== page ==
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The bare
Toskana Therme Bad Sulza’s Marion Schneider
reminds the wider European market that, in one basic
respect, UK and US visitors need very careful handling
n my opinion, the English education system is still very conservative.
Genders are often separated from an early age and this continues as
girls and boys are in many cases taught in different schools. Even if they
are taught in the same school, school uniforms and separate rituals for
boys and girls during school time highlight the differences between them.
Such caution is directly expressed in this variety of school uniforms and the
many separate activities for boys and girls during school time. Accordingly
one key issue emerges when English-speaking guests visit the spa: if
your therapist’s client is of the opposite gender, your therapist should take
special care to respect the very high level of privacy expected by the guest.
Warm welcome
If you have US clients, friendly, warm communications are essential to
make them feel welcome. They also expect to receive the same standards
of hospitality they know from their own country. If you intend to cater for
American guests in large numbers, you should consider visiting the US
to gain first-hand experience of the spa culture there. As the US and UK
share many key cultural values, if you cater for the needs of visitors from
the US, your guests from Britain will also feel more at ease. The core of the
predominant values found in the US is rooted in English culture, after all.
Skin treatment
The naked truth
Nudity in general is a very delicate issue. When catering for clients from
England, you should avoid any situation in which they feel exposed to
your staff. Ideally they need a private area to undress and dress and some
means of covering their nudity in between, such as a bathrobe or a large
towel. During treatments, English clients expect
that private parts – the genitals, the rear and for
women the breasts – will always be covered.
This is a must, at least for massages. For water
treatments your clients may want to wear their
bathing suit. Conducting treatments in a subdued
atmosphere or with lights dimmed helps clients
feel less exposed.
Respect the difference
“By sharing knowledge,
the spa industry is in a
unique position to educate
and to translate this
sensitive knowledge to
good business practice“
Guests from the United States share this sense of
delicacy. A little background knowledge helps us to understand this attitude
better: even from a young age little children are always dressed. Young
girls already wear bikinis and children are not supposed to be naked in
public. Furthermore, if the parents can afford it, children rarely share a bed
or even a room overnight, regardless of gender. Most Americans therefore
wear swimming clothes even in the sauna, regardless of the fact that the
Scandinavian origins of sauna definitely prescribe nudity.
Accordingly it’s very hard for Americans to change their habits and adapt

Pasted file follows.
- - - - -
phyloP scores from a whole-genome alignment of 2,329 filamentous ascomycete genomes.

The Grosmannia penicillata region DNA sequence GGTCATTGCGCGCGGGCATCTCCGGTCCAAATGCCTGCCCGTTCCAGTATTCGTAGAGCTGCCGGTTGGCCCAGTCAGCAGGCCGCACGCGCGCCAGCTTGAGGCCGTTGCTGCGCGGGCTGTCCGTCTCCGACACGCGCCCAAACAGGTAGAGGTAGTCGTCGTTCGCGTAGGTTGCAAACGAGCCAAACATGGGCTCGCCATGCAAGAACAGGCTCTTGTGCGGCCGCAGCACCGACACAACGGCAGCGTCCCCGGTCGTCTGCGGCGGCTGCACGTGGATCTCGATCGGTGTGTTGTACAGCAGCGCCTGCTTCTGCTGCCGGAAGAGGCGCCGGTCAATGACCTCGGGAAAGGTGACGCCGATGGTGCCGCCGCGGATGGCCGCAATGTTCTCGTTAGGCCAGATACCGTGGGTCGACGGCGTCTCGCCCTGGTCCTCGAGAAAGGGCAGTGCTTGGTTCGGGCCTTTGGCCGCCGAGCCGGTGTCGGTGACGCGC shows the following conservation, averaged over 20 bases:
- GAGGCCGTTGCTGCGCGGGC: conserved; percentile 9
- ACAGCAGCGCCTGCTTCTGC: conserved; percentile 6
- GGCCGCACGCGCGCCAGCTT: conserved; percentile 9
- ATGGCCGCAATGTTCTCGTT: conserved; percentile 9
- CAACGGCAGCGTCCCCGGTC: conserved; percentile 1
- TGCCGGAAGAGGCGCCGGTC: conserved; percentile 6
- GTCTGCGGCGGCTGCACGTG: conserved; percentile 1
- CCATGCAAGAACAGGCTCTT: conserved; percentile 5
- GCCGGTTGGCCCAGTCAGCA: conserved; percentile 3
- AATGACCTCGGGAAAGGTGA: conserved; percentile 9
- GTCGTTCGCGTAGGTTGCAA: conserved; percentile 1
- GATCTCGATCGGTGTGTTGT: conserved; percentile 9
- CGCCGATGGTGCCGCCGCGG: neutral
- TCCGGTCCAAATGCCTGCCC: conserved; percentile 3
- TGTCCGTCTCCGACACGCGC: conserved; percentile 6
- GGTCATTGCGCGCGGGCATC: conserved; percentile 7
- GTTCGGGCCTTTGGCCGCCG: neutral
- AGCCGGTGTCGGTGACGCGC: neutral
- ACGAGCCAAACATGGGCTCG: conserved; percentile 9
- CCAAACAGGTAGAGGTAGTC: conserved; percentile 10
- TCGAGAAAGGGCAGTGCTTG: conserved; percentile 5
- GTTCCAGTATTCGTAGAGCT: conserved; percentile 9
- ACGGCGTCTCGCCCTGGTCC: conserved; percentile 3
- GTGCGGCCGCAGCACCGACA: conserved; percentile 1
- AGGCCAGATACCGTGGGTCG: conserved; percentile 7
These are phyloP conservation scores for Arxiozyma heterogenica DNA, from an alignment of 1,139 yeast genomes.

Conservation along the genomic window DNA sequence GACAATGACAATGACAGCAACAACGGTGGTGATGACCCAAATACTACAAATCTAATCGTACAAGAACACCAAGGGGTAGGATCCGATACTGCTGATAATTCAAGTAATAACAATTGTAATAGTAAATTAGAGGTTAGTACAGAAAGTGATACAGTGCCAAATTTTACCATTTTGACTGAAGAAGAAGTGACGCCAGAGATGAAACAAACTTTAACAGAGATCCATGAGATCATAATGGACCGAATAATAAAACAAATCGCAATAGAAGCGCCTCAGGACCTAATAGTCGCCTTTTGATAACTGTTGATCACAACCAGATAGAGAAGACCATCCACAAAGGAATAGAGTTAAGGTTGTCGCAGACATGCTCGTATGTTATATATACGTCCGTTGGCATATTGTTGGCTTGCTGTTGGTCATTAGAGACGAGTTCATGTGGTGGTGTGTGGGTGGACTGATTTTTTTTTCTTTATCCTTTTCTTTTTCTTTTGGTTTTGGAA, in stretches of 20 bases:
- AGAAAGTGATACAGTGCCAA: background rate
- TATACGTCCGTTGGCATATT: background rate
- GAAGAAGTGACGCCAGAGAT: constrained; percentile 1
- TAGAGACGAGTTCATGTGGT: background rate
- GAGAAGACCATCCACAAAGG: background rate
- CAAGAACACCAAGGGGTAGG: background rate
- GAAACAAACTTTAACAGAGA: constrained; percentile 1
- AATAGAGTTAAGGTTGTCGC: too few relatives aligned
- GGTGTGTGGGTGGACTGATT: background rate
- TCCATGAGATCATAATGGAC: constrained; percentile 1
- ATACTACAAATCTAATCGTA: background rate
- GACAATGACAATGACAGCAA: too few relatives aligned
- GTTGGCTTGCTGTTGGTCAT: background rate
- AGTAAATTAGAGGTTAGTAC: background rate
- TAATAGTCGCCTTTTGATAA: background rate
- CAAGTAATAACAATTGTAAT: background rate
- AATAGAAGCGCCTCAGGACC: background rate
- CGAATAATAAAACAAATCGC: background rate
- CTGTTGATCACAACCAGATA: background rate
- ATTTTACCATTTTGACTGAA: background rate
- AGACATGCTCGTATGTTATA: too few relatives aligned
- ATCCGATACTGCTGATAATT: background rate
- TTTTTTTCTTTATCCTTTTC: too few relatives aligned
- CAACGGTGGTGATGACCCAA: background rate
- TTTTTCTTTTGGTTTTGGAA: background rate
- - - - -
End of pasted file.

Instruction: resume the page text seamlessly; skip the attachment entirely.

to local rituals. If you wish to adopt a general approach to global spa guests,
it’s advisable to orientate your services around the greater needs of one client
group so your staff can please all clients without even thinking about it. This
helps secure a greater level of general customer satisfaction. Therapists should
by definition have a natural gift of empathy, and this can help you improve your
services. By initiating a process of ongoing communication within your circle of
staff to share and exchange their experiences with clients, you can enhance the
overall quality of your services.
72 european spa
This is a key distinction between German and English spa visitors, for
example. Although they both represent Western cultures, they are in many
ways quite different. Please bear in mind, here, that the characterisations
I describe are necessarily generalisations. All cultures and even smaller
social groups are to a greater or lesser degree heterogeneous and as such
you will find both exceptions to the rule as well as
differences in any group. That said, there are also
identifiable similarities in every group.
Many Germans – just as in Scandinavian
cultures – are well used to nakedness. In
Germany, naturist beaches or lakeshore areas
are quite widespread. Young and old go bathing
completely naked and it’s quite natural. While not
prohibited, there are usually separate stretches of
beaches or lakeshore for naturists. In the age of
industrialisation and the working class movement,
a naturist movement arose around outdoor activities such as hiking and
biking which still exists today. Comradeship and friendship was expressed
through the ability not to feel shameful in one another’s presence. That
doesn’t mean that every German enjoys this to the same degree, but
nudity is not regarded as disrespectful or shameless but rather an
expression of trust and being at ease – communicated without words.
As Europeans exchange these experiences in today’s market, the spa
industry is in a unique position to educate and to translate this sensitive
knowledge into good business practice.
Together with her husband, Marion and Klaus Schneider own and manage the
Klinikzentrum Bad Sulza, Hotel der Therme Bad Sulza and the Kurhaus Hotel
Bad Orb in Germany. They also manage the Toskana Therme Bad Sulza and
the Toskana Therme Bad Schandau close to Dresden. Marion is also the Chair
of the British International Spa Association (BISA).
Toskana Therme Bad Sulza T: +49 36 461 91826 W: